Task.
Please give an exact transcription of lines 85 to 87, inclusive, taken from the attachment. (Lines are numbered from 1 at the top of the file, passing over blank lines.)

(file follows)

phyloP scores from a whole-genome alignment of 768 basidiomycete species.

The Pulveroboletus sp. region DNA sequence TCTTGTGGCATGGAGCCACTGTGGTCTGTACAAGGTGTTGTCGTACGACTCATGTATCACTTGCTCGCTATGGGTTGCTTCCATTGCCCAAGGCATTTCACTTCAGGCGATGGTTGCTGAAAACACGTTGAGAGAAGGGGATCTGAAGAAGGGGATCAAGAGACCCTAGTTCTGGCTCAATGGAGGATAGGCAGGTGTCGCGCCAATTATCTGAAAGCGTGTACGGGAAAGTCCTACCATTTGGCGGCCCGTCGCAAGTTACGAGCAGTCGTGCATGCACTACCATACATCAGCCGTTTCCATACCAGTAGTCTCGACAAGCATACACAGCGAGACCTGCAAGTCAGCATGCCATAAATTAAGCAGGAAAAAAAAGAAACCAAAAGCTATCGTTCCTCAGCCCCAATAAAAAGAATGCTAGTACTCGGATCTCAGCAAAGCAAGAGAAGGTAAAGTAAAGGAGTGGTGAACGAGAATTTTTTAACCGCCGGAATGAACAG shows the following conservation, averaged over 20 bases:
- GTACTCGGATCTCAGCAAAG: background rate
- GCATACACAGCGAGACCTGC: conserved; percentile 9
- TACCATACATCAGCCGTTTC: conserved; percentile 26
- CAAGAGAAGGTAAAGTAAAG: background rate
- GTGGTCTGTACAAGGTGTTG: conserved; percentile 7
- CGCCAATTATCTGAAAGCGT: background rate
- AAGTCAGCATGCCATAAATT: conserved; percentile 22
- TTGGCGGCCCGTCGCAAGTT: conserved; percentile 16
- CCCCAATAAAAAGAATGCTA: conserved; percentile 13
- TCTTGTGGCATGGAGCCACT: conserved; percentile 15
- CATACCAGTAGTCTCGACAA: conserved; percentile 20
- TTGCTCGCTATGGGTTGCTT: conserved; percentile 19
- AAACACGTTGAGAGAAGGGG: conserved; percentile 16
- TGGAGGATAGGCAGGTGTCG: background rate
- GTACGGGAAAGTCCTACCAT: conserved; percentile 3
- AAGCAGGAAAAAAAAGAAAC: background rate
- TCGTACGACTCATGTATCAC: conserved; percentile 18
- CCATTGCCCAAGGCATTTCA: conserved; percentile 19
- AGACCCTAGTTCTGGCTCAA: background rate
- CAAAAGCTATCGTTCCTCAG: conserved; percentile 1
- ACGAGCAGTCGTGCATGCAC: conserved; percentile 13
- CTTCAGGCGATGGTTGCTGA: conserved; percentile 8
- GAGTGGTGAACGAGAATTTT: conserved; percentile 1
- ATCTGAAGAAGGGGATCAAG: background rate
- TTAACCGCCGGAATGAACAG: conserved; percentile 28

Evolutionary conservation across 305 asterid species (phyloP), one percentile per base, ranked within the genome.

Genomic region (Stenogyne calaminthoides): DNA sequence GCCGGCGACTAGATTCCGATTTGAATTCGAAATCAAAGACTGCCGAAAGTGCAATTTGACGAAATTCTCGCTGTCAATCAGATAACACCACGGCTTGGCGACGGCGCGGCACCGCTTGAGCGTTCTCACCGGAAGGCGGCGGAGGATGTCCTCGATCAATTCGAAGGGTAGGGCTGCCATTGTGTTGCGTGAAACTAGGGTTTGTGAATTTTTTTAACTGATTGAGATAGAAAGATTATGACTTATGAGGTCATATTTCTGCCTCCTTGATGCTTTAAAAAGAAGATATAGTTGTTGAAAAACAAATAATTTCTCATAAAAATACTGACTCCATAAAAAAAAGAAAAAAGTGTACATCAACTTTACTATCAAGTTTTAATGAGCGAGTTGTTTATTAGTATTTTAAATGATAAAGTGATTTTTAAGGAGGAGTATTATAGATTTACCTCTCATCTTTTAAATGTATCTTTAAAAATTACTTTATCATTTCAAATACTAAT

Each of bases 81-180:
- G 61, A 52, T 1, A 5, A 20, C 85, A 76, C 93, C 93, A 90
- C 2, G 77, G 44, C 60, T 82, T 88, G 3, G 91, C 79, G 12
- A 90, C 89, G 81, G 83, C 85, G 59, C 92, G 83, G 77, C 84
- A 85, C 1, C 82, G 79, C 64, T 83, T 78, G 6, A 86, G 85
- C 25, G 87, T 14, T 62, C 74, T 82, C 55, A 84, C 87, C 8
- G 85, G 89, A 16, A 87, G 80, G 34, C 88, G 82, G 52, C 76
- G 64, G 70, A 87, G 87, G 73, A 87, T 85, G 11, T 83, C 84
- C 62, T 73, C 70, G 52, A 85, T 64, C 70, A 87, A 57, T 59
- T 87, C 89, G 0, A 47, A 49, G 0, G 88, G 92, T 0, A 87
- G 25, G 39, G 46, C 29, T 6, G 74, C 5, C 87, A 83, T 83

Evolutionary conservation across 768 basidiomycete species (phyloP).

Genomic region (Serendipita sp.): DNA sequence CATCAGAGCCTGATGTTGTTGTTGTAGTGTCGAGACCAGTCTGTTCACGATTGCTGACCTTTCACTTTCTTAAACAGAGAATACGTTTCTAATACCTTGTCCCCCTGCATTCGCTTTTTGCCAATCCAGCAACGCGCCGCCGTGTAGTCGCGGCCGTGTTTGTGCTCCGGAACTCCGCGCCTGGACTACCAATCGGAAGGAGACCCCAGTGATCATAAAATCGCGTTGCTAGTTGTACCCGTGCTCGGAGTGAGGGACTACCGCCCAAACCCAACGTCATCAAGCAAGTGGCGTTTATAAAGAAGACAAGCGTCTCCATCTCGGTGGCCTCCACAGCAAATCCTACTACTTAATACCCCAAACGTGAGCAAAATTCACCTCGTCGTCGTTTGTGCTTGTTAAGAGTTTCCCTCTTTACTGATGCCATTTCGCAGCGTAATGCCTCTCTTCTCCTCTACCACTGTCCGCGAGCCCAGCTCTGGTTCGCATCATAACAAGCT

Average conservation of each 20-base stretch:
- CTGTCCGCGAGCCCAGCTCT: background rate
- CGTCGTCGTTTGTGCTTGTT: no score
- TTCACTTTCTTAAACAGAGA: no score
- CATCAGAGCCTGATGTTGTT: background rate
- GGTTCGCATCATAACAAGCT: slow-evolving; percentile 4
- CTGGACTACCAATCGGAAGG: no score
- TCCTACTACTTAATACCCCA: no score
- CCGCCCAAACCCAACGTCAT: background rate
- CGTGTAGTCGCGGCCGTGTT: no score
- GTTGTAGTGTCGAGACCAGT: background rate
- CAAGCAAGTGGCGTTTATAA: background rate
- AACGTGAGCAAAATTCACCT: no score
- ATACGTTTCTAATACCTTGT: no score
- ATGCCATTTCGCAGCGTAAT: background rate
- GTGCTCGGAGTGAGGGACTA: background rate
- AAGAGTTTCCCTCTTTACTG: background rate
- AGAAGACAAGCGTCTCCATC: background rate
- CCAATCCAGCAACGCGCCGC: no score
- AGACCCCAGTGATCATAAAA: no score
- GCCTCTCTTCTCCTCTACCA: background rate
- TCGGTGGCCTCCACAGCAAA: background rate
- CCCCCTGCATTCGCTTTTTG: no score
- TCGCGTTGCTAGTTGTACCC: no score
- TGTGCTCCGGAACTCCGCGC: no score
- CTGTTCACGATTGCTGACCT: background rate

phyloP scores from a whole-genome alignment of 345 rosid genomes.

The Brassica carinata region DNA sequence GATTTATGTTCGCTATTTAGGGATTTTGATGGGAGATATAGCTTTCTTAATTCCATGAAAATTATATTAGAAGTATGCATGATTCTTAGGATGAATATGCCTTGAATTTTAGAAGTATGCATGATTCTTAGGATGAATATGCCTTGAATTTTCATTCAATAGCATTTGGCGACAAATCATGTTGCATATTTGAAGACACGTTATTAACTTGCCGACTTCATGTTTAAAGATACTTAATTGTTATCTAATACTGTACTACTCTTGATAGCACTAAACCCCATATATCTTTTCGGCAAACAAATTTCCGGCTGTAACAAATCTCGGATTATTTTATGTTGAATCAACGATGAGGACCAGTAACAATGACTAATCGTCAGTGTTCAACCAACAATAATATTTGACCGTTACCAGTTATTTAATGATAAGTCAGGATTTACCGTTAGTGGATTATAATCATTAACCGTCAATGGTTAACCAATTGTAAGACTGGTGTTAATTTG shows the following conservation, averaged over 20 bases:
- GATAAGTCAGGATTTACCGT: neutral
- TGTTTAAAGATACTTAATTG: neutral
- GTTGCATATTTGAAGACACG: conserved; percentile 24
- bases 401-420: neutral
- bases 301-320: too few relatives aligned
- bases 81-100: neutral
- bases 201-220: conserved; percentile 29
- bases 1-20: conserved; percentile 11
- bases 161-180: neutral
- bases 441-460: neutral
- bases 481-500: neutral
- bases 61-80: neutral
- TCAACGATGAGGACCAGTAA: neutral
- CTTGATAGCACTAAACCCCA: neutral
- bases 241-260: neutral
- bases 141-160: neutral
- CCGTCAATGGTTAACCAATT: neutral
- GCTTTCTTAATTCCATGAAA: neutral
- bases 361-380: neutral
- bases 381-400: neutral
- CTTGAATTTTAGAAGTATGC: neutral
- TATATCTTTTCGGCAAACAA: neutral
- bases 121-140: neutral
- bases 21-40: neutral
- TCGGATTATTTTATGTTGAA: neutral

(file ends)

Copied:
- bases 241-260: neutral
- bases 141-160: neutral
- CCGTCAATGGTTAACCAATT: neutral